Newsom: From Guv's Knee to Guv's Chair?

San Francisco mayor sat on lap of Democratic rival Jerry Brown.

January 19, 2009, 6:13 PM

Feb. 21, 2009 -- When California chooses a successor to Gov. Arnold Schwarzenegger next year, the Democratic primary is expected to feature one candidate who was still in knee-pants in 1975 when his top rival was already serving his first term as governor.

"It's true. I sat in Jerry Brown's lap," San Francisco Mayor Gavin Newsom told ABC News when asked about the anecdote his advisers are peddling.

Candidates typically shy away from discussing biographical details that could be used to underscore their relative youth. But in the wake of President Barack Obama's win over two more-seasoned rivals, Newsom's team is embracing the story, believing that it will help the 41-year-old mayor tap into a hunger for generational change in a race against the better-known Brown, a three-time presidential candidate, who is 70 years old.

"We're going to be talking a lot about the future," said Newsom whose father, a former state appellate court judge, was well-acquainted with Brown in the 1970s. "Those who think they have this locked up are underestimating the capacity of the voters to have a real choice."

To drive home his appeal to younger voters, Newsom launched a "30,000 in 30 Days" drive on Facebook, the social-networking site, and he recently used Twitter to announce that his wife is expecting a baby in September.

San Francisco's mayor is best known nationally for defying state law in 2004 and permitting clerks to issue licenses to gays and lesbians who wanted to marry.

His action triggered a long legal battle that resulted in the state's Supreme Court ruling that gays and lesbians have a right to marry under California's constitution.

A few months later, the state voted by a 51 to 49 percent margin to return to the "one man, one woman" definition of marriage that Brown signed into law as governor.

Since his eight years as governor from 1975 to 1982, Brown has reversed his opposition to same-sex marriage, and in December he took the unusual step for a sitting attorney general of filing a legal brief asking the state's Supreme Court to toss away Proposition 8, the anti-gay marriage ballot measure.

California's high court is expected to hear oral arguments in that case at the beginning of March. If the court rules against advocates of same-sex marriage, Newsom expects the gay and lesbian community to press their case in a 2010 ballot measure.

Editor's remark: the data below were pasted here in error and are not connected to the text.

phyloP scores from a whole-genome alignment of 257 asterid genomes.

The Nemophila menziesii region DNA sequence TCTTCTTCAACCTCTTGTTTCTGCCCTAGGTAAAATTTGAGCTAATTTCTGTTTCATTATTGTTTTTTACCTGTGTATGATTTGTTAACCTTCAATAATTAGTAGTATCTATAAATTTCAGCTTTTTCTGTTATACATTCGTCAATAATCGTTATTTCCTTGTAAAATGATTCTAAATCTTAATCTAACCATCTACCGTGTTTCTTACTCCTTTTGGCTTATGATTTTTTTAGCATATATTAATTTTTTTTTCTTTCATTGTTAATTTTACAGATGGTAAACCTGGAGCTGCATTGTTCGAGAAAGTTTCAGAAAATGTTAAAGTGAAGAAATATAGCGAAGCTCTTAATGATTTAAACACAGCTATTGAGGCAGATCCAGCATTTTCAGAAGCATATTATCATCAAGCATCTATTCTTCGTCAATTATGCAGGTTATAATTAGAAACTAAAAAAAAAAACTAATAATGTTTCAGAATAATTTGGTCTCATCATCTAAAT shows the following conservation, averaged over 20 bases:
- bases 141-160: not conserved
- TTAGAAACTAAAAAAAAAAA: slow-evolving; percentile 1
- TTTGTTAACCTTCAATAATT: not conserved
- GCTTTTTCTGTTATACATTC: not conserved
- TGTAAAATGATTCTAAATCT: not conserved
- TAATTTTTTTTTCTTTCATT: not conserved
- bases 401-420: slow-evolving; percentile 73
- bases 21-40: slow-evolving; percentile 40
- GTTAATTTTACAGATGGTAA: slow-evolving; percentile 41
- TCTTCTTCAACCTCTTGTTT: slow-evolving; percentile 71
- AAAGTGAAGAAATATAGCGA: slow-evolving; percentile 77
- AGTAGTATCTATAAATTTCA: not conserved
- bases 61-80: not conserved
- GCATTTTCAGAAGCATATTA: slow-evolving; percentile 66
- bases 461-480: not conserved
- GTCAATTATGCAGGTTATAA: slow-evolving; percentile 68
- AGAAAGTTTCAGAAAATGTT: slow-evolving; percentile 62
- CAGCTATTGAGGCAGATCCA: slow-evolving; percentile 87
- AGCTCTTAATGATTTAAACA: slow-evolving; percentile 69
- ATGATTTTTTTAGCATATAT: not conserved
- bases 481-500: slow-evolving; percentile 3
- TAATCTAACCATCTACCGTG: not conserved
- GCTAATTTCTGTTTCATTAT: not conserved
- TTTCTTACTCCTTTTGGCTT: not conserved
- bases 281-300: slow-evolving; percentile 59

Asked if he would push for same-sex marriage at the ballot box in 2010 if the Supreme Court leaves Proposition 8 in place, Newsom said, "It's never the wrong time to do the right thing."

While he is best known as a gay rights advocate, Newsom is planning to emphasize San Francisco's record on health care, which he touts as a model for the state.

The initiative, known as Healthy San Francisco, is the first effort by a locality to guarantee care to all of its uninsured. It is not insurance, but a reform of San Francisco's heath-care safety net that enables residents to access primary and preventive care.

"There's no reason why this couldn't be scaled and replicated in every county," said Newsom.

When it comes to the state's budget, which ran a $41 billion deficit this year, Newsom said California needs fundamental reform.

The two-thirds vote requirement to pass a budget and raise taxes "should be lowered," he said.

Newsom emphasized, however, that simply changing the two-thirds vote requirement would not go far enough in tackling the root of the state's fiscal woes.

During his interview with ABC News, he said that a state constitutional convention may be necessary so that California can also address the mandatory spending and tax limitation provisions that have been written into the constitution by previous ballot measures.

Newsom did not stipulate whether the new legislative threshold to pass a budget or raise taxes should be 51, 55 or 60 percent, saying that to prescribe the outcome before a convention began would prevent it from achieving the type of broad-based support it would need to succeed.

"If you can change the constitution to take away rights from one group of people with 51 percent of the vote," said Newsom, referring to Proposition 8. "It shouldn't take a two-thirds vote of the legislature to pass a budget."

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